Say you’re Samsung. You own one of the world’s most popular mobile phone franchises. You’ve got a history of driving enormous revenues in the smartphone market — for many people, Samsung and Android are nearly synonymous terms when talking about the mobile phone industry. Headed into Mobile World Congress, easily one of the largest smartphone events of the year, you invite members of the press to attend… the debut of your next-generation operating system?
Apparently, yes. According to multiple reports, Samsung’s major unveil at MWC in February will focus on the operating system it’s been building for the past few years rather a smartphone launch. Presumably, Samsung will announce the Galaxy S5 at its own event, as it did last year with the S4. The fact that the Korean manufacturer wants to put such an emphasis on Tizen, however, is still surprising given that the OS has only shipped on a handful of camera SKUs to date.
There are multiple alternative mobile phone operating systems in various stages of development, from Mozilla’s Firefox OS to Ubuntu Touch. Tizen is one of the only projects backed by a company as massive as Samsung — but having made so much money on Android, why is Samsung looking to leave it in the first place? It’s all about control — but the story there is more complicated than you might think.
Ars Technica wrote a major piece on how Google has used the Android ecosystem (ostensibly open-source) to tie its own services to the platform. Over the past six years, Google introduced open-source applications that provided basic functionality, then replaced them with its own closed-source apps in later versions. Once it’s created a closed-source version, the open-source flavor is effectively orphaned. Updates for the open, Android versions of the keyboard, calendar, photo app, or music player have been few and far between since the “Google” version of each application debuted.
Here’s the kicker: If device makers reject one closed-source version of an application, they don’t get any of them. Google can’t stop a manufacturer like Amazon from using Android, but it controls all of the licensing terms for Google apps. Those licensing terms are reportedly much simpler if you’re a member of the Open Handset Alliance — and the contractual terms of the OHA license prohibit device manufacturers from forking Android.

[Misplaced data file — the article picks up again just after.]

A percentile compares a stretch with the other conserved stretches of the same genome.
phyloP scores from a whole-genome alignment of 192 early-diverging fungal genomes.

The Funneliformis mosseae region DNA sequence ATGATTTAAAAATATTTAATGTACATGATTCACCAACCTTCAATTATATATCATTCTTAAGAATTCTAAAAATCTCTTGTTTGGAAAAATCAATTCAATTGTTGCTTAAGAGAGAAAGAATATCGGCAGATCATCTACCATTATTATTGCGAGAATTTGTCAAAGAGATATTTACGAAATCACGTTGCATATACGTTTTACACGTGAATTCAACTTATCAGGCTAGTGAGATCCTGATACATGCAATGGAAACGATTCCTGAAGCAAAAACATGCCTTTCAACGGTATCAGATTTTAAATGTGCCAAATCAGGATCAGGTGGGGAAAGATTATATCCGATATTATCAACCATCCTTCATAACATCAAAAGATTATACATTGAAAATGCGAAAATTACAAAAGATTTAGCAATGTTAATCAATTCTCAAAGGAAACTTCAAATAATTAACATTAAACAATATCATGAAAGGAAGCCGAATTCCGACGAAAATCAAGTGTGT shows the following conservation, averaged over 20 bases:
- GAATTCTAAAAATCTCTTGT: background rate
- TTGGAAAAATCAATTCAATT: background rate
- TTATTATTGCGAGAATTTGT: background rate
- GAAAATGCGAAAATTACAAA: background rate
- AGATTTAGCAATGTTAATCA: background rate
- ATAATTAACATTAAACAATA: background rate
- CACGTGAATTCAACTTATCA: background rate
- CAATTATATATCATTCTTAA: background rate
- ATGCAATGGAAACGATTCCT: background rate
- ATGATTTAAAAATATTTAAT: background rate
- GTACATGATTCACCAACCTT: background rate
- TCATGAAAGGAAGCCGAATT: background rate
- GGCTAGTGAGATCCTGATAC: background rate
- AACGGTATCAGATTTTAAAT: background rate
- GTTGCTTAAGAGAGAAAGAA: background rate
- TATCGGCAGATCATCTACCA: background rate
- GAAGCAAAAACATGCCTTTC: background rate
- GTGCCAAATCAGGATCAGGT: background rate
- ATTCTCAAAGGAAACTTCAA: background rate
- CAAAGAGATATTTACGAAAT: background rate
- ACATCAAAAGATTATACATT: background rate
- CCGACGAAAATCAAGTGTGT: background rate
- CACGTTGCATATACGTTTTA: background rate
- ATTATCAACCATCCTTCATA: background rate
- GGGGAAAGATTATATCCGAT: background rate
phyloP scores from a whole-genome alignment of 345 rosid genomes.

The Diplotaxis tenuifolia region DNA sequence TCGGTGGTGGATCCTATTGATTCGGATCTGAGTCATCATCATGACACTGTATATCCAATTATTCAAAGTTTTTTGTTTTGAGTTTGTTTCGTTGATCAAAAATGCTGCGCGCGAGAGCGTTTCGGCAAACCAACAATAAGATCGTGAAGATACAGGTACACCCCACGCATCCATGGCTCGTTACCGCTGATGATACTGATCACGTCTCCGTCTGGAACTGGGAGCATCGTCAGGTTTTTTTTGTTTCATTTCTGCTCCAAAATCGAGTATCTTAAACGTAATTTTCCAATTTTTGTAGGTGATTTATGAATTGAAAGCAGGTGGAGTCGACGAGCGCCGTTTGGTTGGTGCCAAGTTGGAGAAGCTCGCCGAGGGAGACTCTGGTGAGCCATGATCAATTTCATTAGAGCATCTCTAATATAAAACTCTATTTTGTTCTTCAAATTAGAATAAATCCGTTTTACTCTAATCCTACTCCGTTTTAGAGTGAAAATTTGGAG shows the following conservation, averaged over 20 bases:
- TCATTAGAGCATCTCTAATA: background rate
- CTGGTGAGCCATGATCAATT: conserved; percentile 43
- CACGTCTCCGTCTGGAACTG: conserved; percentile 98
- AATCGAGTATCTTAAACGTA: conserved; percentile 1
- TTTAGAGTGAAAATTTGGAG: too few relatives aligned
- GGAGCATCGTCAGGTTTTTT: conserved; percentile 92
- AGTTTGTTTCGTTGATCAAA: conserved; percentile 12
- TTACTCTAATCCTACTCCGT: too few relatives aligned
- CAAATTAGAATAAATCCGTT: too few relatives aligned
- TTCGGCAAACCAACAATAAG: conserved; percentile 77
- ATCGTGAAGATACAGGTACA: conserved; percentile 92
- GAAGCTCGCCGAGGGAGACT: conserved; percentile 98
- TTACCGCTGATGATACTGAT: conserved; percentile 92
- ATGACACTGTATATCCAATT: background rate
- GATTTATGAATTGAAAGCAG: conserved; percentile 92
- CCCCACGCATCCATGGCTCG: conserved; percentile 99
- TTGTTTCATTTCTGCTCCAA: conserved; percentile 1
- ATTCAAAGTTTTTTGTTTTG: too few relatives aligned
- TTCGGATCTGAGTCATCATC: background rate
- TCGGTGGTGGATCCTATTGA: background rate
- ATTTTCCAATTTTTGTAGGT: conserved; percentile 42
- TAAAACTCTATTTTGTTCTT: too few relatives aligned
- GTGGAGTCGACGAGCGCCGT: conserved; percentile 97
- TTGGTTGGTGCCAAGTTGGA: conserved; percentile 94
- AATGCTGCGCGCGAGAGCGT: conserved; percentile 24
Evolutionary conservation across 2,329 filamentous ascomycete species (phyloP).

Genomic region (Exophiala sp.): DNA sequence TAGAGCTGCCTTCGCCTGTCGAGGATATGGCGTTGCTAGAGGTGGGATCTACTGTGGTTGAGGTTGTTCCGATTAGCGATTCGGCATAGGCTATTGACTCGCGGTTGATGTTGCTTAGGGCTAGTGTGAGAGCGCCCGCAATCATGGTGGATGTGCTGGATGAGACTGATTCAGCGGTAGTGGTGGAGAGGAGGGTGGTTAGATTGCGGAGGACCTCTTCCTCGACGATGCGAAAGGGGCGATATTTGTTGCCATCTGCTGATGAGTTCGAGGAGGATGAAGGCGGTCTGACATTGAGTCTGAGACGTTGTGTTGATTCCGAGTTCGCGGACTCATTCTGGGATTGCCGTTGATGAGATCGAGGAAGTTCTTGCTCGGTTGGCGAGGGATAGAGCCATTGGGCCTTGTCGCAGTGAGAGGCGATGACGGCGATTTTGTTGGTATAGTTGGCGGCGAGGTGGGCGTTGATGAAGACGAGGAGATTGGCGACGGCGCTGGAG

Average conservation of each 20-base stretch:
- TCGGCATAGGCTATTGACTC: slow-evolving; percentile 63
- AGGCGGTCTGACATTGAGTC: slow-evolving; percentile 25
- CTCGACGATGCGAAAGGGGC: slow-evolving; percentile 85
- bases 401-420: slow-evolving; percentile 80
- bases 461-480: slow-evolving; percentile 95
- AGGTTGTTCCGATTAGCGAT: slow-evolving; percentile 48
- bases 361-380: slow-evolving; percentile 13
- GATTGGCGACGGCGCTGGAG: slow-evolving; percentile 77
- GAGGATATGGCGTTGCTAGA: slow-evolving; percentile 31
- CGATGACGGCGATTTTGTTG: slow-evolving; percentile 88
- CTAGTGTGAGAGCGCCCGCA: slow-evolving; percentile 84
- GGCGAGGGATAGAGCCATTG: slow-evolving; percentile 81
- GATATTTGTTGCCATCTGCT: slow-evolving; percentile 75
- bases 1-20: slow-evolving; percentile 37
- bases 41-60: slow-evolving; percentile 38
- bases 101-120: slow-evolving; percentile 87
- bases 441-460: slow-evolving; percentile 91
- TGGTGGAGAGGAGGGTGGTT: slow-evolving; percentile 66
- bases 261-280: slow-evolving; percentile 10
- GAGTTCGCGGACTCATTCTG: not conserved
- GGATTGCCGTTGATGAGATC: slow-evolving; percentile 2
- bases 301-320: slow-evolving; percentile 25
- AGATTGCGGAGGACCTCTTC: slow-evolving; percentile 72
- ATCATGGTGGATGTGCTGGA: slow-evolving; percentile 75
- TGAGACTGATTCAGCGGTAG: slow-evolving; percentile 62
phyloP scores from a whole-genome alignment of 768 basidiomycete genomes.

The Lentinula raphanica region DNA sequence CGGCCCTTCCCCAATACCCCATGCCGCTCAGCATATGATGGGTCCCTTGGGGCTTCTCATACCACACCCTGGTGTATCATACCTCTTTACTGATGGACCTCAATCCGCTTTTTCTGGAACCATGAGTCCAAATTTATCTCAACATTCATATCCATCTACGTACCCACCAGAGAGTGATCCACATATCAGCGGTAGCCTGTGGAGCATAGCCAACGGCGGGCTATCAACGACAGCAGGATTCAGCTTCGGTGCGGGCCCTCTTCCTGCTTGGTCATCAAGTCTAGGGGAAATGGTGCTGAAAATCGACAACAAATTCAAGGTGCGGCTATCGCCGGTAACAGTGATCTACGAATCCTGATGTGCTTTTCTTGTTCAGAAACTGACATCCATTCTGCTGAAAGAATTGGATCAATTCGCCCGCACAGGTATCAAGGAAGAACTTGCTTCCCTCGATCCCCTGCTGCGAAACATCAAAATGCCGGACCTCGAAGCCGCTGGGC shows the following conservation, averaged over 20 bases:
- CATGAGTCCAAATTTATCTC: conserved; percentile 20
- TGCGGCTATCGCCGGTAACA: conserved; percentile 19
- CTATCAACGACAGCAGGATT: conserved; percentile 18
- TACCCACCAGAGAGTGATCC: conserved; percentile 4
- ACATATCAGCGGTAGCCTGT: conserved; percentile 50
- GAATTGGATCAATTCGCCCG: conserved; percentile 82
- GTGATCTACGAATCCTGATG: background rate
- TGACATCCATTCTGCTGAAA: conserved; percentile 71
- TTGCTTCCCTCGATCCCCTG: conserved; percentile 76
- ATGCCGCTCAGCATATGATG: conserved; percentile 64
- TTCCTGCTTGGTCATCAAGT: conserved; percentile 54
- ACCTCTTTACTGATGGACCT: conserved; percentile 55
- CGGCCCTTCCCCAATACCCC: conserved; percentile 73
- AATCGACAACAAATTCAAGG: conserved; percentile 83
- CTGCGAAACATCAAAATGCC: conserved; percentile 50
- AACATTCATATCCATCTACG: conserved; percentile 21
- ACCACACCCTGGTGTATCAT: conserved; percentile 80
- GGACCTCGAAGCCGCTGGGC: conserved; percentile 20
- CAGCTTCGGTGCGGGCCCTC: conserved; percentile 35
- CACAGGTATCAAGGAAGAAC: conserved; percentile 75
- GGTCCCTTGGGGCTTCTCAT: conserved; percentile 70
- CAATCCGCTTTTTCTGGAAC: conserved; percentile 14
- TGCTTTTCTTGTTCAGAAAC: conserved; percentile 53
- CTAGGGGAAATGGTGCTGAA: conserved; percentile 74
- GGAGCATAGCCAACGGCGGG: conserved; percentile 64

Samsung’s work on Tizen illustrates that the company doesn’t much like the way Android has been turned into a Google-only show. The terms and agreements surrounding the Google applications that govern the Android experience (and that users want) are as much a prison as the ecosystem that Android was ostensibly supposed to combat. Faced with the difficulty of building its own competing applications at the heart of Android or targeting a new OS that isn’t encumbered by the same license terms, Samsung has decided to pour effort into both camps. Samsung’s own version of Google apps and its TouchWiz UI skin aren’t just annoyances (though they’re certainly annoying) — they’re the manufacturer’s attempt to insure it has acceptable alternatives if its arrangement with Google breaks down. The Google Play ecosystem only exacerbates the trend — apps that use Google APIs can’t run properly on devices like the Kindle Fire.
Tizen is the “OS B” to that “Plan B.” Ideally (from Samsung’s perspective) it can build an app store based on its own open environment. After all, Tizen is based on Linux, with its own coalition of developers and contributors, and it could absolutely help free the industry from the tyranny of…of… Hang on. Déjà vu. Wasn’t Android meant to do exactly that and release us from the shackles of Apple’s iOS?
We don’t know what devices (if any) Samsung will actually be demonstrating. Japanese manufacturer DoCoMo recently announced that it would not bring a Tizen phone to market, dashing Samsung’s plans. The company has only stated that devices will be on hand to demonstrate just how far the operating system has come in the past year. It’s not impossible to think we might see a few devices debut in 2014, but a wider launch seems likely to wait for 2015.